"Souvenir," John William Godward, 1920, WikiArt photo.
“Souvenir,” John William Godward, 1920, WikiArt photo.

In Homer’s “The Iliad,” I read of Thoê, minor
References, certainly not heroic, daughter of
Nereus, bare-breasted, idyllic life beneath sea,
Crystal cave residing. Since then, my existence
Consisted of perplexing dreams. Yet, I recall
Romance on secluded Ægean shores, my secret
Love, epic verse never parchment penned.

Was I shapely-ankle maid Homer described,
Divine creation, daughter of oceans, blooming
And perceiving heavens wide, rising to edge
Of Æther. O! Yes, I recount long-winged eagle
Soaring eastern skies afar, beholding ethereal
Beams of sacred fire. Alas, for such trespasses,
Gods in lofty chariots spirited me away.

Awakened decades later with no mention in
Homer’s “Epigrams” or “Fragments,” perhaps
My unbound passions were more tryst than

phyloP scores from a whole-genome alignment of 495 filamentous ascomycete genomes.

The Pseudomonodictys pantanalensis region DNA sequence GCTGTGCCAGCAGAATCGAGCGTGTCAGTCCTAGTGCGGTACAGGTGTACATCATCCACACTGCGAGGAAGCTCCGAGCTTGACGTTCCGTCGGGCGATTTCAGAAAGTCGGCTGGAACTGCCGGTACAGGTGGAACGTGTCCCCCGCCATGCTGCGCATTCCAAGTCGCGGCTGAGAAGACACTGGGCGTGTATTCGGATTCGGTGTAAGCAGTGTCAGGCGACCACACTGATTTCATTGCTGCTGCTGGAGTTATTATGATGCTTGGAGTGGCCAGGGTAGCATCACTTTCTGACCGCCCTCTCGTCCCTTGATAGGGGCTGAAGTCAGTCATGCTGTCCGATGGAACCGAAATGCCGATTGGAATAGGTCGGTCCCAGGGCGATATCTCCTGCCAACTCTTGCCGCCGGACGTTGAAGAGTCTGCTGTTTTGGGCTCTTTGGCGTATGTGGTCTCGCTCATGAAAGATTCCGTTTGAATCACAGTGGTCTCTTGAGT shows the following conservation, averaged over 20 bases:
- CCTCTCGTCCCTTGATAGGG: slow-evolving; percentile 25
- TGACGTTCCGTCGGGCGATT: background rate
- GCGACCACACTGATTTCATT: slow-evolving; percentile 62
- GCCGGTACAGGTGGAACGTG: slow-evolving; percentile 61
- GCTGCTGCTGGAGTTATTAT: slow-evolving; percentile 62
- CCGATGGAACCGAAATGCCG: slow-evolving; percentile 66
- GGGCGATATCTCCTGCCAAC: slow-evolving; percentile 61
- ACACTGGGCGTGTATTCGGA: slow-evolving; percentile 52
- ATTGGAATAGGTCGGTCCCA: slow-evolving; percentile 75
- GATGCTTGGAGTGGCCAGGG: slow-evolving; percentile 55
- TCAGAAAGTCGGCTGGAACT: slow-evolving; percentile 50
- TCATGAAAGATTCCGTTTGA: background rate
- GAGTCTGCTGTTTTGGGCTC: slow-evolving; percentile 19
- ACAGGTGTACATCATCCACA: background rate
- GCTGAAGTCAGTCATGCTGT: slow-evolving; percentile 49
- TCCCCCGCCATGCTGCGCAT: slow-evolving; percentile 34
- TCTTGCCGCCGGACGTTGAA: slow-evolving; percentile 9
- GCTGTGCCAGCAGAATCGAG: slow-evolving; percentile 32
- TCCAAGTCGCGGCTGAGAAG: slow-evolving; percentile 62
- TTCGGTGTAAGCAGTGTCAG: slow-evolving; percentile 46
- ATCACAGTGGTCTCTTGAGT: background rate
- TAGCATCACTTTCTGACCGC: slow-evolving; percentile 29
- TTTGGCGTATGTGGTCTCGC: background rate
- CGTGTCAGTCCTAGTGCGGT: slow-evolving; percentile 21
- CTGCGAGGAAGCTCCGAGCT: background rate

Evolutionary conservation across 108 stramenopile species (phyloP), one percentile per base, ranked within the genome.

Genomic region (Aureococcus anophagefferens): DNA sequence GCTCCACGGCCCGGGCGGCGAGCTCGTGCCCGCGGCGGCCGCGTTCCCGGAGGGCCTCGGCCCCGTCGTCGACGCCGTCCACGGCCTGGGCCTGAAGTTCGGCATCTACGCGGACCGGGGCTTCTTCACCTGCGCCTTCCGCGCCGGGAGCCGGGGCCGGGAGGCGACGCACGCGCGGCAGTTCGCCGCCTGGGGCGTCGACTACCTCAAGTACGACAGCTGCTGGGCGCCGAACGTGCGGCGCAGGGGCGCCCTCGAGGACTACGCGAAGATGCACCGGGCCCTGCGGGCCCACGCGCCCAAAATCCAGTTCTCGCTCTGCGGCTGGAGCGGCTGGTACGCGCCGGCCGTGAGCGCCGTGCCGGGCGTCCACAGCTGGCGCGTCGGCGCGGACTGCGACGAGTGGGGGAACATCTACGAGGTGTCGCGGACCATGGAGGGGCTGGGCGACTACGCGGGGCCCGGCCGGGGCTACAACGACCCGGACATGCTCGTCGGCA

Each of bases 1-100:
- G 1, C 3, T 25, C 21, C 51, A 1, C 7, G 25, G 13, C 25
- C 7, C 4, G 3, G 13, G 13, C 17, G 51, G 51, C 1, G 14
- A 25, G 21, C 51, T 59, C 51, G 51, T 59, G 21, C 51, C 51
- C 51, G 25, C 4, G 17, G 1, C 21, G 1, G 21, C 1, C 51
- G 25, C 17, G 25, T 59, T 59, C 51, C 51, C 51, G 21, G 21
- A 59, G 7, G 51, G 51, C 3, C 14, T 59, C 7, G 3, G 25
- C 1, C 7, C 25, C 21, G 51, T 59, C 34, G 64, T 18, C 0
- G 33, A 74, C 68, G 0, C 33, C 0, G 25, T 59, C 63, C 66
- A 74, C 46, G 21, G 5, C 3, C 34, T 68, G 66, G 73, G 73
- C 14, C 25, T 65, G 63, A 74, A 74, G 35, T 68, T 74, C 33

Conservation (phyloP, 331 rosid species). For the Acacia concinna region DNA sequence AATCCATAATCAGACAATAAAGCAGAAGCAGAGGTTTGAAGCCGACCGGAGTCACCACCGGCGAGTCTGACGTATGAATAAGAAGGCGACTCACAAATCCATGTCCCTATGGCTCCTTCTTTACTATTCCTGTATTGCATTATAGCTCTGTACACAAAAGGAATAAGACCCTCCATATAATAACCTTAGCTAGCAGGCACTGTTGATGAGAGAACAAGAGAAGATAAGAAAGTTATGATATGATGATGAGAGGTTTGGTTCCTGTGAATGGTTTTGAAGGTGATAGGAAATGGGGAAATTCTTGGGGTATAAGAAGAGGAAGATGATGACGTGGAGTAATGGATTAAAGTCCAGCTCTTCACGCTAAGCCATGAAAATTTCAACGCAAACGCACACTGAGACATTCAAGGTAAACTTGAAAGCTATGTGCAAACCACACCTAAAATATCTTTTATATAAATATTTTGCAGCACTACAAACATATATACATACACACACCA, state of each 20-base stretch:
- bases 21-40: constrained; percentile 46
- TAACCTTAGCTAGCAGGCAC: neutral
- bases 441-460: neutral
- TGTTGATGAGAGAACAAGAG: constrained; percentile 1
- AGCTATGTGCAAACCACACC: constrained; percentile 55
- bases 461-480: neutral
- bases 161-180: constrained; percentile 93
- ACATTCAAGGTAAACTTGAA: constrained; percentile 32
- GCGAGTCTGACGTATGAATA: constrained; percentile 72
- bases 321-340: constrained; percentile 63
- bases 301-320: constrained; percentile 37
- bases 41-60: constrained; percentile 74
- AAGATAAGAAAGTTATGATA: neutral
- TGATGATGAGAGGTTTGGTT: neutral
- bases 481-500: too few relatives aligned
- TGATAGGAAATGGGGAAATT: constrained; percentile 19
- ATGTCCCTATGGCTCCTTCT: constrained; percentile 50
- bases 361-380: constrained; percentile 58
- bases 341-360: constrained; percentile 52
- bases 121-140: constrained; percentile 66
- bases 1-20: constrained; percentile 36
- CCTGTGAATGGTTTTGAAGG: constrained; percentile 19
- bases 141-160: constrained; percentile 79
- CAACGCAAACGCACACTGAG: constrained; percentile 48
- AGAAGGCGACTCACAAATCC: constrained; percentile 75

Holy union, woman secretly love-lost, joys and
Sorrows felt. Yet, I knew not sickness, pain,
Nor want, such blessings originating from
Greek deities, plangent voices silenced.

reflectionsFor now, I visit winter ocean marshes, shores
More befitting, evening herons fishing. In sun-
Rise clarity my heart awakened, amongst sea
Breezes, I sensed tugs of two lovers, mortal and
Divine, each ever pressing. Poetry composed
In twilight hours, take not this sweet life from
Me, for verse is my secret love revealed.

Having found herself in Homer’s “The Iliad,” Thera recalled
secret love, flower-laden spring on Ægean shores, her ocean
L
ight gathered in passion and in song, but by whom?

Social profiles